Malcolm Unsworth, Itron’s president and CEO, said in the statement: “This reorganization gives us more agility to execute on our vision for the company, which includes growing revenue, expanding our global presence, broadening our product portfolio and streamlining ouroperations.

The goal, he noted, was unifying back-office IT and financial systems and looking for ways to lower operating expenses.

Itron signs deals for 800,000 payment meters in Indonesia

Wednesday turned into a big day for Itron news. The Liberty Lake maker of smart devices and meter solutions for utilities reported record quarterly and nine-month sales.

It also announced it signed deals with the Indonesian state-owned electric power utility, PT Perusahaan Listrik Negara, to provide 800,000 smart payment meters to the Java Bali region.

The release said those meters will be provided by the end of the year; with a few months left, one wonders if most of those are already deployed.

In Indonesia, power payments are unlike what we do in this country. Instead of getting a monthly bill for consumption, many locations in Indonesia — some of which are semi-rural — rely on a different metering system.

With the new Itron-provided keypad, consumers pay for future energy by entering a 20-digit code which credits the equivalent kWh onto the meter. The credit can be purchased by consumers from a supply authority or approved vendor.

Itron could use more visits with Obama

Did it make any difference when Itron Inc. CEO and President Malcolm Unsworth met with President Barack Obama in a Rose Garden ceremony last week?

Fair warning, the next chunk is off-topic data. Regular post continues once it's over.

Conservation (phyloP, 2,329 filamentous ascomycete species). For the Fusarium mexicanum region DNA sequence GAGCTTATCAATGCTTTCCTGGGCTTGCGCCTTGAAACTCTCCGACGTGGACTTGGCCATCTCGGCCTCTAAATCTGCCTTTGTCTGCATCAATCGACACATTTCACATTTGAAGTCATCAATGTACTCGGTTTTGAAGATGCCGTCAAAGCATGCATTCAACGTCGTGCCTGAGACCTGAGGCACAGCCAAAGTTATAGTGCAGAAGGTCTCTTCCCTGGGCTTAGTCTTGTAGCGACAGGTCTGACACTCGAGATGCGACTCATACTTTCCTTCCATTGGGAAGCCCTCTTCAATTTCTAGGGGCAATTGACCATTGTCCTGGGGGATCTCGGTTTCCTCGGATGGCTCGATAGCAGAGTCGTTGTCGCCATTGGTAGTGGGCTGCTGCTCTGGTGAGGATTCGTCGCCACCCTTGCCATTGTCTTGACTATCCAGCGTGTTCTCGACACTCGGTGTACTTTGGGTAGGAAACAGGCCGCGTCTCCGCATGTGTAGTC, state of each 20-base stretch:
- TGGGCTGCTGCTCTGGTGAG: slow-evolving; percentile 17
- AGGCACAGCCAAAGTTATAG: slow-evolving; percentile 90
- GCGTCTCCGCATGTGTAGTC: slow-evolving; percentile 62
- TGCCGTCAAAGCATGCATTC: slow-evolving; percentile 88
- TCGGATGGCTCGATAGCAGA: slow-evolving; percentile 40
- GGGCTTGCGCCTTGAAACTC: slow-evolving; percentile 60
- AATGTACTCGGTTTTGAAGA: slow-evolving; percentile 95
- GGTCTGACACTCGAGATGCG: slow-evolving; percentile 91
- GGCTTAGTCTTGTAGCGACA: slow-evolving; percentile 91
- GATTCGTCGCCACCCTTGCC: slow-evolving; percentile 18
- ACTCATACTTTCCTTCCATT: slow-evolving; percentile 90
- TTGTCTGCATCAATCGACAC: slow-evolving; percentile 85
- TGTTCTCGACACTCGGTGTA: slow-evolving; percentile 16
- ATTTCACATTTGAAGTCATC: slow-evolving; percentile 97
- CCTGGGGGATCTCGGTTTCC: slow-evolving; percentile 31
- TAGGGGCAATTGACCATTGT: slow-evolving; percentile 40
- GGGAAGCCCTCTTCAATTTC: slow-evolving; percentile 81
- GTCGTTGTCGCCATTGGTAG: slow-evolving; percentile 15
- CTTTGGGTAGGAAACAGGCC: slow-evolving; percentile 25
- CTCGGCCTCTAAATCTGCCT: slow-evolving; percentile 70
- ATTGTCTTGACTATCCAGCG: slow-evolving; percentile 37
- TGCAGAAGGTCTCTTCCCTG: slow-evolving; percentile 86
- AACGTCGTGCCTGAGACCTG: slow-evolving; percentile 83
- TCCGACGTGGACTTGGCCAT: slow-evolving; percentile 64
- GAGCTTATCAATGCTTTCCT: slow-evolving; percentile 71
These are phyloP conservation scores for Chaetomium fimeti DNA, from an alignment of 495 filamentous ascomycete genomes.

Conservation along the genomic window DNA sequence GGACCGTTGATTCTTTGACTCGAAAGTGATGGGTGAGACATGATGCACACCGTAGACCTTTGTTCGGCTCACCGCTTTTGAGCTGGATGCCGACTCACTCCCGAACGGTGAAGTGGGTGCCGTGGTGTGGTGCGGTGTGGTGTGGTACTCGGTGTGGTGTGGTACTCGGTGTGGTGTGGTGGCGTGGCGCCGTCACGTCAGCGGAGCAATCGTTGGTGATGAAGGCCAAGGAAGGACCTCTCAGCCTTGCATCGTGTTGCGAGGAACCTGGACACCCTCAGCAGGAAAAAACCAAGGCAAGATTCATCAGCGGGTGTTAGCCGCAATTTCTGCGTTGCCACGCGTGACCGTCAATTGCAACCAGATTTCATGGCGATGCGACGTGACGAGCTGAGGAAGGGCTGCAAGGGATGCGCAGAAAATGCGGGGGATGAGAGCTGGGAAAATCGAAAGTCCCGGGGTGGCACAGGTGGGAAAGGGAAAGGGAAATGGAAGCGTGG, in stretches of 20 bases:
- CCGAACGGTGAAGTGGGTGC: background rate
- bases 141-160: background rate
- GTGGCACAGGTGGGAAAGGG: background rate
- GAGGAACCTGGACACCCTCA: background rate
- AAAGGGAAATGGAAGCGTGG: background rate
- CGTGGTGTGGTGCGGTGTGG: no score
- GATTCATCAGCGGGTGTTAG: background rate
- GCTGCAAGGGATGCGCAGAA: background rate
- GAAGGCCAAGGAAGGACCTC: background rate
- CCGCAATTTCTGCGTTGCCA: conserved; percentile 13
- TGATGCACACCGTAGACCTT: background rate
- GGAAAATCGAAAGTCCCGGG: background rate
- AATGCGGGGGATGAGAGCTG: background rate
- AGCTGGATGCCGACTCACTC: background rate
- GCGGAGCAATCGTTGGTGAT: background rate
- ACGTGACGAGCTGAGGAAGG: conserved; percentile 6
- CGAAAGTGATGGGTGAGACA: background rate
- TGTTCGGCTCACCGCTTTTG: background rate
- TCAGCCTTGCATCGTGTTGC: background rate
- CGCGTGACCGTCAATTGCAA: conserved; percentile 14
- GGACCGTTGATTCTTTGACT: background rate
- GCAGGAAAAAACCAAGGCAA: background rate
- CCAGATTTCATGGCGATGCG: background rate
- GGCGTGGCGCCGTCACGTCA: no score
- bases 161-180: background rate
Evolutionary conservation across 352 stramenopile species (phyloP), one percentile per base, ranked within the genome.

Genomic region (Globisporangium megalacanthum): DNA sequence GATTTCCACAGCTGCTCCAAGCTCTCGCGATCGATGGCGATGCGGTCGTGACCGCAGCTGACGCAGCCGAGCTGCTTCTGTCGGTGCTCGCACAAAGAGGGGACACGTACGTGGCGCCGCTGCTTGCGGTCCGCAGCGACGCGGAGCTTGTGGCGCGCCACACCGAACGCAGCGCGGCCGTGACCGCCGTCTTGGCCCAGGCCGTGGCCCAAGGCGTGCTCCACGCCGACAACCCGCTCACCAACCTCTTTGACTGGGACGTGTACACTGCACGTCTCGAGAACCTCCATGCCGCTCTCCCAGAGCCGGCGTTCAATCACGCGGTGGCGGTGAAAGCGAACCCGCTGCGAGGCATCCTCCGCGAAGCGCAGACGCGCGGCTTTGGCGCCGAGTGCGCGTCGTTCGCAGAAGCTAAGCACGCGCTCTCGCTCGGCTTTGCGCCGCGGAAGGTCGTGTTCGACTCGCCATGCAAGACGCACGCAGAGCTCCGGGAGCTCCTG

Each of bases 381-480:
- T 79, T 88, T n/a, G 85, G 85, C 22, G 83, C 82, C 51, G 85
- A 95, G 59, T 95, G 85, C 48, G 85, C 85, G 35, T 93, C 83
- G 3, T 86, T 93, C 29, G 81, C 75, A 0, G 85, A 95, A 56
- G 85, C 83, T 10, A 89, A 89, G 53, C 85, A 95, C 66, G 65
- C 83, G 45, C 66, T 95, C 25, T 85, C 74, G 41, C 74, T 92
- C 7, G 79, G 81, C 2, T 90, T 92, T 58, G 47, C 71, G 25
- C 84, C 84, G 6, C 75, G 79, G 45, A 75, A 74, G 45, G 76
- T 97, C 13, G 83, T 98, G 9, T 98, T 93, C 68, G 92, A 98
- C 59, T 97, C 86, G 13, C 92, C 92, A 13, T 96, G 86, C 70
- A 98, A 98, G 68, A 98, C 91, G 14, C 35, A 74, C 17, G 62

The Itron stock symbol seems to tell the story.On Friday morning, April 30, Itron shares opened at $80.45. That morning Unsworth, with two Itron manufacturing workers, met Obama and listened as the president praised efforts by U.S. firms like Itron in helping meet the pressing needs of a more efficient electric grid.

At 11:40 a.m., shortly after the White House event, shares of Itron hit their recent high point, at $81.75. That’s the high price point over the past two years.

Since then the Itron share price has slid southward. As of today, it’s trading at $75 and change. To see the earlier Office Hours blog entry on the Rose Garden event, it’s here.

Deloris Duquette, who is vice president for sales development and operations at Liberty Lake-based Itron, said the real reason for the spike was the April 28 Q1 financial results.

“We released earnings after the market closed on the 28th and beat expectations by quite a bit and saw a (roughly) $5 uptick in the price on the 29th on very heavy volume.”

Right after the earnings report, the Thursday and Friday total volumes of shares traded also soared to more than one million shares, Duquette pointed out.

McKinstry buys Itron’s enterprise energy management software group

Seattle-based McKinstry, a major company in the design, build and management of energy efficient facilities, said it’s purchased the Enterprise Energy Management Suite of software services from Spokane’s Itron Inc.

The goal is using the technology to help integrate smart-grid planning into the other services McKinstry offers, the company CEO, Dean Allen, said in a release.

The Web-based EEM Suite is described as an integrating software platform that collects utility-related data (billing, energy use, times of highest consumption) so that owners and managers can better plan water and energy use. No sales price was disclosed.

McKinstry has an office in Spokane.

Get blog updates by email

About this blog

The Spokesman-Review business team follows economic development in Spokane and the Inland Northwest.

Sign up for our business email newsletter
Latest comments »

Read all the posts from recent conversations on Office Hours.

Contributors

Alison Boggs (@alisonboggs) Online Producer Alison Boggs posts and manages content on spokesman.com and its social networking accounts.

Recent work by Alison

Scott Maben Scott Maben is a Deputy City Editor who covers North Idaho news and higher education.

Addy Hatch is the city editor, and formerly was business editor.

Search this blog
Subscribe to this blog
ADVERTISEMENT
Advertise Here